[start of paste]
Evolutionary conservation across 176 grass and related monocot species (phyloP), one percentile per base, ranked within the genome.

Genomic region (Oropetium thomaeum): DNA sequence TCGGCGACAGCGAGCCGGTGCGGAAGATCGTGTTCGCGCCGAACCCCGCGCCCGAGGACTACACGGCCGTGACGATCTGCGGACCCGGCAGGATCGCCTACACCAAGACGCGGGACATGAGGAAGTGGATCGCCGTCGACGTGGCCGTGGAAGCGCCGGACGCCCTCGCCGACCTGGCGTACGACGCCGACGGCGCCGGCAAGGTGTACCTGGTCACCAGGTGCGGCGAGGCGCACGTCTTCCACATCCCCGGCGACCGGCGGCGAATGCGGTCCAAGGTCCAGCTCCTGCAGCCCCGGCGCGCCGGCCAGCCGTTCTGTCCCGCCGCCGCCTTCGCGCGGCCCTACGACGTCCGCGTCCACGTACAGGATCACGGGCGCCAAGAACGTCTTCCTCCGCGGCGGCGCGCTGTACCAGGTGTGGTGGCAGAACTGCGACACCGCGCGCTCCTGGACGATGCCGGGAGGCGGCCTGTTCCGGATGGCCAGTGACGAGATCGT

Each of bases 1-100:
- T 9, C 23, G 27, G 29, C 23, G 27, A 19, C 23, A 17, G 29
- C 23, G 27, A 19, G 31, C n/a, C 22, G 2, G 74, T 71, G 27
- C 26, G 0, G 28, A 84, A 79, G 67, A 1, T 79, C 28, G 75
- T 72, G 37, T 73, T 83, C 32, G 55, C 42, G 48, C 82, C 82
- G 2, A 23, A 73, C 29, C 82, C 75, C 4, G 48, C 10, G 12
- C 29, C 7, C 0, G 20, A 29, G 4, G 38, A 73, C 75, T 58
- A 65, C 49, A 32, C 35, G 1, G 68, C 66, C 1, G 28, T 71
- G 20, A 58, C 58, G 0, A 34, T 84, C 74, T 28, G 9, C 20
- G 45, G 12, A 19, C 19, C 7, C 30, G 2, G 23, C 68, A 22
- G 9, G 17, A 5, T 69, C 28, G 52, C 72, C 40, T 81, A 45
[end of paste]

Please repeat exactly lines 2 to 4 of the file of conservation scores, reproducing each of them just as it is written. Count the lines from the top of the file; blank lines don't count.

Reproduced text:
Genomic region (Oropetium thomaeum): DNA sequence TCGGCGACAGCGAGCCGGTGCGGAAGATCGTGTTCGCGCCGAACCCCGCGCCCGAGGACTACACGGCCGTGACGATCTGCGGACCCGGCAGGATCGCCTACACCAAGACGCGGGACATGAGGAAGTGGATCGCCGTCGACGTGGCCGTGGAAGCGCCGGACGCCCTCGCCGACCTGGCGTACGACGCCGACGGCGCCGGCAAGGTGTACCTGGTCACCAGGTGCGGCGAGGCGCACGTCTTCCACATCCCCGGCGACCGGCGGCGAATGCGGTCCAAGGTCCAGCTCCTGCAGCCCCGGCGCGCCGGCCAGCCGTTCTGTCCCGCCGCCGCCTTCGCGCGGCCCTACGACGTCCGCGTCCACGTACAGGATCACGGGCGCCAAGAACGTCTTCCTCCGCGGCGGCGCGCTGTACCAGGTGTGGTGGCAGAACTGCGACACCGCGCGCTCCTGGACGATGCCGGGAGGCGGCCTGTTCCGGATGGCCAGTGACGAGATCGT

Each of bases 1-100:
- T 9, C 23, G 27, G 29, C 23, G 27, A 19, C 23, A 17, G 29